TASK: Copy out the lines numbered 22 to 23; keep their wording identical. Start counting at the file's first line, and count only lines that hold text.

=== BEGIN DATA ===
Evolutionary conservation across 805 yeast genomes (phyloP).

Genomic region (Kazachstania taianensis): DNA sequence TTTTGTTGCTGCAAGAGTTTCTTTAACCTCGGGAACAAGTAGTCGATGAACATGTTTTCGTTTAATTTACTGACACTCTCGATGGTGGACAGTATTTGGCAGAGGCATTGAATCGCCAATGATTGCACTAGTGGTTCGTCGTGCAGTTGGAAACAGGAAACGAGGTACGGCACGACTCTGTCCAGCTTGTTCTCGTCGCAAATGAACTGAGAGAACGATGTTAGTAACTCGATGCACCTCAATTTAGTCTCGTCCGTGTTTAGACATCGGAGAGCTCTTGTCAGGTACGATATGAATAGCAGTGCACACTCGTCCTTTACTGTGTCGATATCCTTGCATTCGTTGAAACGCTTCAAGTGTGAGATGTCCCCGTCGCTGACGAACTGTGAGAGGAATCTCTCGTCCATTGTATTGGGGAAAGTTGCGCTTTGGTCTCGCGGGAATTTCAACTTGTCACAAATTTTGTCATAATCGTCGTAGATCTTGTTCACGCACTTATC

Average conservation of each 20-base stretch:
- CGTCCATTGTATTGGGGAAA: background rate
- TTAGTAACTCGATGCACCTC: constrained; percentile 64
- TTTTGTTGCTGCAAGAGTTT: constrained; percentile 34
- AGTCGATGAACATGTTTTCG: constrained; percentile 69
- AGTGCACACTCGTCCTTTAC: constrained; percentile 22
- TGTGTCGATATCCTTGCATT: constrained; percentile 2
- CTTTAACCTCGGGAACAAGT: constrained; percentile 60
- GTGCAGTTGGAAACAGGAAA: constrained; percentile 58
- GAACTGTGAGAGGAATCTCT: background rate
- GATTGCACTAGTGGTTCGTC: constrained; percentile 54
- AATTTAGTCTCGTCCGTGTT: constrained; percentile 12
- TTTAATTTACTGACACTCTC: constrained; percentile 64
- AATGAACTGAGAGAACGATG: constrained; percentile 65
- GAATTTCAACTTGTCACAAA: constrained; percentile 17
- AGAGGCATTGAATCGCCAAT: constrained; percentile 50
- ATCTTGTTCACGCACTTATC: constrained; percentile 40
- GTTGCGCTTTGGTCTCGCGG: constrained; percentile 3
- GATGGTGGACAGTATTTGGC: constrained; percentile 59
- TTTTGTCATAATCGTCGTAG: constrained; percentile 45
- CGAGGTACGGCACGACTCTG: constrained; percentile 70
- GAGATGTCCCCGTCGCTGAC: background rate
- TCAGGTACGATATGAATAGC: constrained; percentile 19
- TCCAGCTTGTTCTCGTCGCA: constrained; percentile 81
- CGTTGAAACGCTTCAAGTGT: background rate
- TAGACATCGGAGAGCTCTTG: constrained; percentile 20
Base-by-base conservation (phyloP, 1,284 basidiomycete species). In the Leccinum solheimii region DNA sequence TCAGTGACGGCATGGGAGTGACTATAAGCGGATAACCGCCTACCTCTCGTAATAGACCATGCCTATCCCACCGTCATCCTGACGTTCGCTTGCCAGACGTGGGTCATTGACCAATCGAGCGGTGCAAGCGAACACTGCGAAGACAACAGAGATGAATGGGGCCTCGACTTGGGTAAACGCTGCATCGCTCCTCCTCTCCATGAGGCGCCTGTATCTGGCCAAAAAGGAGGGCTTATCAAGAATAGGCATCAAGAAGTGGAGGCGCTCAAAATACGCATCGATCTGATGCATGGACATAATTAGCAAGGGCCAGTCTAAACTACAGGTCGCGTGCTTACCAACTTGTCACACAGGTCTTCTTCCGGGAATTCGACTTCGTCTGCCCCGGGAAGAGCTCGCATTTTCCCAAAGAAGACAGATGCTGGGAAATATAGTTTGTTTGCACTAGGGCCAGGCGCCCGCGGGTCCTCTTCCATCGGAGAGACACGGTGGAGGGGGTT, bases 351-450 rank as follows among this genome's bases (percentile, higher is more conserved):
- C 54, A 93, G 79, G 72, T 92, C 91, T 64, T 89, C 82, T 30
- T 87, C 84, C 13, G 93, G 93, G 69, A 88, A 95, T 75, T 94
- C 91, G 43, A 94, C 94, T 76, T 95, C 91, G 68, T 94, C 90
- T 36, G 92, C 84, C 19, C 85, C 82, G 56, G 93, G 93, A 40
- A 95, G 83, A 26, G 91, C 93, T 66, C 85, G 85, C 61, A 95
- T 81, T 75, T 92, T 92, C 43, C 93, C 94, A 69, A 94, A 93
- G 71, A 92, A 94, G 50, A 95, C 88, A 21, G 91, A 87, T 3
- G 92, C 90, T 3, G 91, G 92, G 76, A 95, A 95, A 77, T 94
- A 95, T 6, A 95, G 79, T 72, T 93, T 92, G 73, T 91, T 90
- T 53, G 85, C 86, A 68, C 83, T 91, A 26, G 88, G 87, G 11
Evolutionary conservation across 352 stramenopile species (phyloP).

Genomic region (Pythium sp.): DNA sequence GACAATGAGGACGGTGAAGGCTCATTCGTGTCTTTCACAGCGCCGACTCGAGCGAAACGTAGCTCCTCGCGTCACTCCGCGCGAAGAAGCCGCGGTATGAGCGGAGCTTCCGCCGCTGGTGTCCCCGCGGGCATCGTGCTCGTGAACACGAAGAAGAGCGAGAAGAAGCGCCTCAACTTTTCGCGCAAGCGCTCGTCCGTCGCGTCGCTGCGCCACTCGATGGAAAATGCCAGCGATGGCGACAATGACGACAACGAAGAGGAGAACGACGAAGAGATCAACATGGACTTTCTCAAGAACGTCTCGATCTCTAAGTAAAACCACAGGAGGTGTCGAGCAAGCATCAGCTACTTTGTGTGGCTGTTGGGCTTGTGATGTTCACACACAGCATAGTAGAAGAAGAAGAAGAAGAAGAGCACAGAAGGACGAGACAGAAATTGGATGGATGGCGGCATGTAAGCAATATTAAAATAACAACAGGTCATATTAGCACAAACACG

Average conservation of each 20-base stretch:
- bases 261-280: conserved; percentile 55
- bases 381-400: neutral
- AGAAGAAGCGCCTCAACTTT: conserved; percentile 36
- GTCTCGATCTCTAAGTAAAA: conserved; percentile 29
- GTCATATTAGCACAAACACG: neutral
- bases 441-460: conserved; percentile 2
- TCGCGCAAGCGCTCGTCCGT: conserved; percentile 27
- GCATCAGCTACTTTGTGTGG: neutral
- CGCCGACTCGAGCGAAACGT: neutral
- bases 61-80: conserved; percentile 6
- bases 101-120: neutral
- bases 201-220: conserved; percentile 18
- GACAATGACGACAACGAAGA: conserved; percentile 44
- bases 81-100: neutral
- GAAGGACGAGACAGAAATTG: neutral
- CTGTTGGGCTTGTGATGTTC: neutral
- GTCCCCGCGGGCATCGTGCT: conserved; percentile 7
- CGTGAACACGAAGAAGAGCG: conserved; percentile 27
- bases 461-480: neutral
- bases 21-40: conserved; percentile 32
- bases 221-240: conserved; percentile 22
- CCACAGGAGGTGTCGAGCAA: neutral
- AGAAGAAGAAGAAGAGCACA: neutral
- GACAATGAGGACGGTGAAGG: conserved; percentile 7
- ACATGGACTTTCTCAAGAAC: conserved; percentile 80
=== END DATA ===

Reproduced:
- TTTTGTCATAATCGTCGTAG: constrained; percentile 45
- CGAGGTACGGCACGACTCTG: constrained; percentile 70